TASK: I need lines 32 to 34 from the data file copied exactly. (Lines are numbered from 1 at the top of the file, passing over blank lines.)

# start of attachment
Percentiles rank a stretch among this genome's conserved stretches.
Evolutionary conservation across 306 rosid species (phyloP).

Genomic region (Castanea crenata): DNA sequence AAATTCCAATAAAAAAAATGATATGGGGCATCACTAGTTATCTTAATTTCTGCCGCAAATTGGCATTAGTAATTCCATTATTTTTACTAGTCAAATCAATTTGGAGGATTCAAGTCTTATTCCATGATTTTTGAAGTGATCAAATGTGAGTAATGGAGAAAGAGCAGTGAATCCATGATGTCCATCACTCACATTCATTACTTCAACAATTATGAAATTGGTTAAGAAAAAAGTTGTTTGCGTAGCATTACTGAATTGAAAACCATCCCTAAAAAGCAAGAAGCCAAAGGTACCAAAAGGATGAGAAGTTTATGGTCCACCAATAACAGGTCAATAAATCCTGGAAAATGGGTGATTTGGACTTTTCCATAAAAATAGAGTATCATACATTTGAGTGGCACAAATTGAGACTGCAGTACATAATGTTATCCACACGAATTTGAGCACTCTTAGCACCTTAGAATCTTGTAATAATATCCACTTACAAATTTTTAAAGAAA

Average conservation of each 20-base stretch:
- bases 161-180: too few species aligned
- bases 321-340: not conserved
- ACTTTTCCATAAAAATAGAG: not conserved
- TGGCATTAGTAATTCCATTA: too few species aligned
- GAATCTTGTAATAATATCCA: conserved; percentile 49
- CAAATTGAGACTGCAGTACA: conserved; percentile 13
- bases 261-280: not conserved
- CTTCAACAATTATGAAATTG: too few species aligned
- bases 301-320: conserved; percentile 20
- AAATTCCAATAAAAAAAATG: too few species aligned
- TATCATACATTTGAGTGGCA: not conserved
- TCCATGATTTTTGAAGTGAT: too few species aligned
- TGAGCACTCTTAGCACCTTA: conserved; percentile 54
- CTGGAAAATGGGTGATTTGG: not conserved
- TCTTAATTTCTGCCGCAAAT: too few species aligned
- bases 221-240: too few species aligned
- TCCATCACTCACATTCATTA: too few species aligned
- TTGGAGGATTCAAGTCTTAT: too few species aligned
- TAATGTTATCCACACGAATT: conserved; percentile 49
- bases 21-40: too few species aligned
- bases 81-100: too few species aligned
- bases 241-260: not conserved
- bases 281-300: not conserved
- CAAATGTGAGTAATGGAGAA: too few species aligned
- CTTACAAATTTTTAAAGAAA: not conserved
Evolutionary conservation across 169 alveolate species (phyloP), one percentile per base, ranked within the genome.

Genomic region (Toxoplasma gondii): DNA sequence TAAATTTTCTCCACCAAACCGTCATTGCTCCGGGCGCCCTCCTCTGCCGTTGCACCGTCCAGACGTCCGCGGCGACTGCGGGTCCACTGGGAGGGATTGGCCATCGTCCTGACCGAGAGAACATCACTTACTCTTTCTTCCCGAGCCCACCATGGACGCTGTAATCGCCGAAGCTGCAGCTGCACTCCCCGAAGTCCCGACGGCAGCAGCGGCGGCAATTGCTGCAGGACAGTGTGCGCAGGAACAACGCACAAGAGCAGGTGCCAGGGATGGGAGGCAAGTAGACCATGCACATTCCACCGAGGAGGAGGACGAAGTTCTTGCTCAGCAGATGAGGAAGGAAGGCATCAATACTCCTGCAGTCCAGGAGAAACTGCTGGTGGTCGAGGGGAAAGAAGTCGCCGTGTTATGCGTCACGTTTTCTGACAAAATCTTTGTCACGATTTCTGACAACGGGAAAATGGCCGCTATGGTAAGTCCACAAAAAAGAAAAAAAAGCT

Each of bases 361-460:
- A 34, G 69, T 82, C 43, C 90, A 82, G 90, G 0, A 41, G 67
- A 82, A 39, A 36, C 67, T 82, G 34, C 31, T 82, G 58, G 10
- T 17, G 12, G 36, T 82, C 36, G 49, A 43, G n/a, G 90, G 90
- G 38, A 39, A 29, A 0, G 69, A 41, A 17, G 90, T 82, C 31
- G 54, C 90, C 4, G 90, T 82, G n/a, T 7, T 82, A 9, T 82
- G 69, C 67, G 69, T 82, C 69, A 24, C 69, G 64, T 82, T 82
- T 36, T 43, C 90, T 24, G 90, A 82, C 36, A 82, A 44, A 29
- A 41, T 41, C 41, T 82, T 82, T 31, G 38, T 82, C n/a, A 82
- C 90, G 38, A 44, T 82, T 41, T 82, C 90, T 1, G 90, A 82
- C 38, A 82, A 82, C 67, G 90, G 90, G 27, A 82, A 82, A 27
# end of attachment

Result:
Each of bases 361-460:
- A 34, G 69, T 82, C 43, C 90, A 82, G 90, G 0, A 41, G 67
- A 82, A 39, A 36, C 67, T 82, G 34, C 31, T 82, G 58, G 10